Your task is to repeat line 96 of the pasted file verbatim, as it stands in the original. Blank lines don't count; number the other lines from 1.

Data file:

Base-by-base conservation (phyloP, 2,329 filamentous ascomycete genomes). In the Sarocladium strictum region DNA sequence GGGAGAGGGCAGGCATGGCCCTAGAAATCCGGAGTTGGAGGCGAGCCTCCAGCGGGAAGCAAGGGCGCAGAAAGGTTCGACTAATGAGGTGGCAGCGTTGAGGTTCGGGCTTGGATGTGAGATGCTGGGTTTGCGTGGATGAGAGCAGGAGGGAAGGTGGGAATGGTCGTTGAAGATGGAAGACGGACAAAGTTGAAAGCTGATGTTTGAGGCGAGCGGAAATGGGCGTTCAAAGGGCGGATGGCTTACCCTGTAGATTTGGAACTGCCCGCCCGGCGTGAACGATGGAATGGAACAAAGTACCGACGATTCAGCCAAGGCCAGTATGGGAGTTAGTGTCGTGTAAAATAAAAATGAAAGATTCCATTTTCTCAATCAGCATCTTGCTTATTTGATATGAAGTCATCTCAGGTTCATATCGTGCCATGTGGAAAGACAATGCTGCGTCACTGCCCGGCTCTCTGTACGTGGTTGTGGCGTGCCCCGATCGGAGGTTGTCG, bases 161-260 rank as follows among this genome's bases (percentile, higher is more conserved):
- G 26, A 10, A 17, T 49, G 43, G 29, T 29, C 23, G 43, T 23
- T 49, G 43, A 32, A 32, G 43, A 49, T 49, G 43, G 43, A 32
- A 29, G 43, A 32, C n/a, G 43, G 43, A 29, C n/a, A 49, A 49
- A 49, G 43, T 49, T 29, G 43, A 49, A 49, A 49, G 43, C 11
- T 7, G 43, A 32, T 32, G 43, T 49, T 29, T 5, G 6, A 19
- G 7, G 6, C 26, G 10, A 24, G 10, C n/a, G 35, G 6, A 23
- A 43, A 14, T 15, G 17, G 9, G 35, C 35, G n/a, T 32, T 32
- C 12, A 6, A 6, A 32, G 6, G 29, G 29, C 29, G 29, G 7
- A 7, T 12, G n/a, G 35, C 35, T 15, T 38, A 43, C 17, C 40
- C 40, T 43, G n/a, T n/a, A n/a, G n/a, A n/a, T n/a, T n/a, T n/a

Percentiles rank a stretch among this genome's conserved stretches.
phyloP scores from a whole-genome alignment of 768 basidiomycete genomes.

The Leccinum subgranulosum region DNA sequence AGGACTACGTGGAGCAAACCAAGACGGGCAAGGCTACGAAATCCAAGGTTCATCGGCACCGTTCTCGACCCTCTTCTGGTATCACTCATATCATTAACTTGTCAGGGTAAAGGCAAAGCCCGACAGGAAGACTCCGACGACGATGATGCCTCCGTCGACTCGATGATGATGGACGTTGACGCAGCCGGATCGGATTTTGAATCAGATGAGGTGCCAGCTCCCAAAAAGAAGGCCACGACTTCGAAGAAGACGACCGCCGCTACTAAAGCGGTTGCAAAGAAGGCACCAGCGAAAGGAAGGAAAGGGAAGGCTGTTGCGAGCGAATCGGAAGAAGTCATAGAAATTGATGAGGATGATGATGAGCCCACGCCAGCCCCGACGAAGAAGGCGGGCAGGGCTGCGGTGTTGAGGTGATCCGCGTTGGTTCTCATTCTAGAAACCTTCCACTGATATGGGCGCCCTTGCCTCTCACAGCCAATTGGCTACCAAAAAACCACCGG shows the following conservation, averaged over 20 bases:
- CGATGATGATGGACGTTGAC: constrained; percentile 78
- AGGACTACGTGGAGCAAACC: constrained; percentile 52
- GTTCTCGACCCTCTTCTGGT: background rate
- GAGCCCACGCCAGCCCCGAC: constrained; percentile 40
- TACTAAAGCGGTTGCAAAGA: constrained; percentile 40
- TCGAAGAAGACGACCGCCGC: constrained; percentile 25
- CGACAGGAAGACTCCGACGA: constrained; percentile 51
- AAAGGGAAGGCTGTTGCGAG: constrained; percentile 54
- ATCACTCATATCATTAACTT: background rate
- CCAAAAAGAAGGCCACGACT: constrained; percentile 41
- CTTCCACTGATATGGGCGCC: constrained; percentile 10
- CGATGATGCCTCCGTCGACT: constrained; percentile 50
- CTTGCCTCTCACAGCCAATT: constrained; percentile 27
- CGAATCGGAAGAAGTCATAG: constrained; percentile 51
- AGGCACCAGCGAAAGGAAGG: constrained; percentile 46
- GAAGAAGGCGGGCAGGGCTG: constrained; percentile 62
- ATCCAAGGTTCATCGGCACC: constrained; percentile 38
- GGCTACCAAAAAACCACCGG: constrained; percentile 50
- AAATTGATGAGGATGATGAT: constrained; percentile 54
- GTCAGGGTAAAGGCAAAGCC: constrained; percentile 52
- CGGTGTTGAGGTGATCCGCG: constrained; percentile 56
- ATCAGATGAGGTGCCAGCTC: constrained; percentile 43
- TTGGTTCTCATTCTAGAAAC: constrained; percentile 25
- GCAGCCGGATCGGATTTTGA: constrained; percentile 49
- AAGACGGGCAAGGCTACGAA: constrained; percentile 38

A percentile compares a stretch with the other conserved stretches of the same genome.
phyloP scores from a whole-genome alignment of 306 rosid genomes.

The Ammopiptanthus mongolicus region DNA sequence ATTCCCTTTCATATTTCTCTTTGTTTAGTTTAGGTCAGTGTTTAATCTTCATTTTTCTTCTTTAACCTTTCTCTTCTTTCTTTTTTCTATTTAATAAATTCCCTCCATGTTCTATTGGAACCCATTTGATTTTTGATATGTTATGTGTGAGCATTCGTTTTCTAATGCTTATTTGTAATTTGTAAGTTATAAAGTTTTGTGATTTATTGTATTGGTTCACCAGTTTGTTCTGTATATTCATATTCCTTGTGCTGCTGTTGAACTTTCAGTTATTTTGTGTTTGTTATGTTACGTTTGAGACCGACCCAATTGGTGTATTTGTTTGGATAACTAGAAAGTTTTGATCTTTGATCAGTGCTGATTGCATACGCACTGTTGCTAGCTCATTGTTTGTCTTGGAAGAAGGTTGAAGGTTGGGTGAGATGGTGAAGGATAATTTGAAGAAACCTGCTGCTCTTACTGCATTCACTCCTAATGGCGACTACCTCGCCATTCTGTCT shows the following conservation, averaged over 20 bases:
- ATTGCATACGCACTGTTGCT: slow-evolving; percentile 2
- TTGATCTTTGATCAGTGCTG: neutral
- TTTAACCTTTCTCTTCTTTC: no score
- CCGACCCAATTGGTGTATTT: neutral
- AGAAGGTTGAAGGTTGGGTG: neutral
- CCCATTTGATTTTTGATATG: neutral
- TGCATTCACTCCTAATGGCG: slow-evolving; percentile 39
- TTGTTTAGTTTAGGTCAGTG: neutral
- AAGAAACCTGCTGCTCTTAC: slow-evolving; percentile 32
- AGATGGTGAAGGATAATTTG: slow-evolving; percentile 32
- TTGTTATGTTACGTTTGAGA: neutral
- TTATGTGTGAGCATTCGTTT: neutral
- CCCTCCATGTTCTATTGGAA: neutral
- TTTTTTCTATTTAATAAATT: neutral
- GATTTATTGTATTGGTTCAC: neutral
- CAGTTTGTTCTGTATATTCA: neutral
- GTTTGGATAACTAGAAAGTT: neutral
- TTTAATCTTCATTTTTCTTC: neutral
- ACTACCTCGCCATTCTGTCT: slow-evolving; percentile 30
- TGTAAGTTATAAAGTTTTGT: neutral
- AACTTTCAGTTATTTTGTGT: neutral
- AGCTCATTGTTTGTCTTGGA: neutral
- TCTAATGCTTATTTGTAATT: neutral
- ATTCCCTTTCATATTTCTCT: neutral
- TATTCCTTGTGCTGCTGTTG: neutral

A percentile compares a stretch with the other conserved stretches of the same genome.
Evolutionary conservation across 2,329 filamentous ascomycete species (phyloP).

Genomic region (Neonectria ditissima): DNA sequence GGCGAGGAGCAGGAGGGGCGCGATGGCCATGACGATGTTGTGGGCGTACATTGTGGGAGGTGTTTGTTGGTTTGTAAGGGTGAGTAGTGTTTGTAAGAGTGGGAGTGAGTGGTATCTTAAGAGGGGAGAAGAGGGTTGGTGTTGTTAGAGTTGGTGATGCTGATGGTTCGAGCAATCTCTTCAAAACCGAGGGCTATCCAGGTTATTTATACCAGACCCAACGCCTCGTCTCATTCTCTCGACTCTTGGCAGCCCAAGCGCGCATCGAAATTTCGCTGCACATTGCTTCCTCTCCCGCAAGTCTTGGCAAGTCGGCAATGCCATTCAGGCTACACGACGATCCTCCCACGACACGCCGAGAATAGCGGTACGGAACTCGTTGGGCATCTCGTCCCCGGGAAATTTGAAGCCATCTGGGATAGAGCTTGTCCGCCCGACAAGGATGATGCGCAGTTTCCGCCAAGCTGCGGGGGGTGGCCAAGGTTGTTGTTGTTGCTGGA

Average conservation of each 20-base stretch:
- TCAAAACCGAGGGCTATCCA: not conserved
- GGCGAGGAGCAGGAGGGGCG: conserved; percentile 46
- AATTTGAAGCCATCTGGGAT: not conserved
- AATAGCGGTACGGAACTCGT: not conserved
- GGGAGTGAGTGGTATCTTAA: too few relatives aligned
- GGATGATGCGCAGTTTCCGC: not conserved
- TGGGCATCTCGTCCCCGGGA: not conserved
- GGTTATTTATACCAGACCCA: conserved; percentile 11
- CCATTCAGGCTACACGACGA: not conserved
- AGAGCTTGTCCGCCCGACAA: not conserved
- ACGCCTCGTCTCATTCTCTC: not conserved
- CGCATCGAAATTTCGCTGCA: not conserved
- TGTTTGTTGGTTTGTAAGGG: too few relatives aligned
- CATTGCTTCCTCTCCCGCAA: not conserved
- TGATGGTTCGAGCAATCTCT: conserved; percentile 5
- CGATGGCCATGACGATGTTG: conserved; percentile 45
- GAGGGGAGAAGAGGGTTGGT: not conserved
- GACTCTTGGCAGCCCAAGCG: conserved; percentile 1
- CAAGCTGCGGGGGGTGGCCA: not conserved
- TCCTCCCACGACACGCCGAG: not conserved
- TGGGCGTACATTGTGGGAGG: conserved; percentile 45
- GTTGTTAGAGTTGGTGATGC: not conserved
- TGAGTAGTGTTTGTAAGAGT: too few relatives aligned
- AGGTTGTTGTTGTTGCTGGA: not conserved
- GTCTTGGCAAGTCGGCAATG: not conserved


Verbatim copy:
- GTCTTGGCAAGTCGGCAATG: not conserved